RICHLAND,Wash - A Richland vape shop is shocked by Washington Gov. Jay Inslee's executive order to temporarily ban flavored vaping products and says vape shops shouldn't be held responsible for illnesses.
On Friday, Gov. Inslee announced a plan to address vaping related illnesses. He mentions the advertising tactics used by vape companies to appeal to children, specifically marketing flavored vape products.
He directed the state Board of Health to implement an emergency ban on flavored vaping products.
The ban would include all flavored vaping products and prohibit, including those that contain THC and nicotine.
The emergency ban won't take effect until after the Board of Health votes on Oct. 9. It will last 120 days but can be renewed if the board sees fit.
A federal ban of flavored vaping products was announced by the Trump administration. Other states have instituted temporary bans on the products including New York, Rhode Island and Michigan. Massachusetts issued a four-month ban on all vaping products.
The assistant manager at VapeHead Orgins USA in Richland, Jacob, said the conversation about vaping isn't being explained properly to the public.
"It's not all vape products," he said, "People will grab a vape cartridge that is supposed to be used for e-juice, but they are putting THC into them and that could be the reason people are getting sick. They aren't using them right."
On Friday, the U.S. Centers for Disease Control and Prevention released data about THC and nicotine vaping products. According to the agency, or more than 500 patients who offered information on what substances they used, nearly 77% reported THC-containing products, while nearly 57% reported nicotine-containing products.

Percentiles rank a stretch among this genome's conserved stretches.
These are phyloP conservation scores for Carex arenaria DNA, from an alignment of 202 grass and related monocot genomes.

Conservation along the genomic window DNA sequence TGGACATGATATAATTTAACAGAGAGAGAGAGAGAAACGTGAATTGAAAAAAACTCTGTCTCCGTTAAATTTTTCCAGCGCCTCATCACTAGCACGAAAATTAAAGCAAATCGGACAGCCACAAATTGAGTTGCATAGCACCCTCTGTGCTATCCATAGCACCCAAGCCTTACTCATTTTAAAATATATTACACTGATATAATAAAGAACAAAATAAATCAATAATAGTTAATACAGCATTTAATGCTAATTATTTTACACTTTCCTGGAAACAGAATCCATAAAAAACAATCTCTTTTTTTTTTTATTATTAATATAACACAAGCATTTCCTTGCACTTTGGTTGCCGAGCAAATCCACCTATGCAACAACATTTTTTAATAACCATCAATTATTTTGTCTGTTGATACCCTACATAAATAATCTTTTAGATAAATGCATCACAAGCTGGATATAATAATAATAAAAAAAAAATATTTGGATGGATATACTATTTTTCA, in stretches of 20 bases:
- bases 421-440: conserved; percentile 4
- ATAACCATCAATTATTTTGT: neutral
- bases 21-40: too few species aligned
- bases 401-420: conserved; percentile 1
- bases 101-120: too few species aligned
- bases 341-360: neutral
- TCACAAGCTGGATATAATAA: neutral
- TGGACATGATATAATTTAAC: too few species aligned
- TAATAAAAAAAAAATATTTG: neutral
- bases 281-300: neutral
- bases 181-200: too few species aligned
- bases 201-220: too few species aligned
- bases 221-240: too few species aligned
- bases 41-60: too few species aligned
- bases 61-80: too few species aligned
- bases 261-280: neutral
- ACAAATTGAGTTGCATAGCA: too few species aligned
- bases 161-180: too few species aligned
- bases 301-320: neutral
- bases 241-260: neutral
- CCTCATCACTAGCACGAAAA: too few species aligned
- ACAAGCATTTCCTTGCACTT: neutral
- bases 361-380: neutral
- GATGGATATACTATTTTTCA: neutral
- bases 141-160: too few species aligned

As of Tuesday, the CDC reported 805 confirmed and probable cases of lung illness related to e-cigarettes.
Jacob also says his shop does not market to children. Signs set up around the Richland location state that they do not sell to minors, nicotine is not for children and they I.D. everyone who walks in.
"Everything we sell and make is not targeted towards kids," he said, "If you are going to say we are going to stop the kids from getting it, I don't even understand how kids are getting it."
He says vape shops shouldn't be held accountable for children gaining access to vape products.
"I don't know where they are getting it, maybe from the parents or somewhere else," he said, "But they aren't getting it from a store. Their parents should be held accountable for giving it to them, not the vape shops."
Earlier this year, Gov. Inslee signed a bill adding a higher tax on vaping products. Funds raised will go toward cancer research and public health efforts to stopping smoking.
Some aping devices will be taxed 27 cents per milliliter of vaping solution. Other products will be taxed 9 cents per milliliter for solution.
The tax goes into effect in October.
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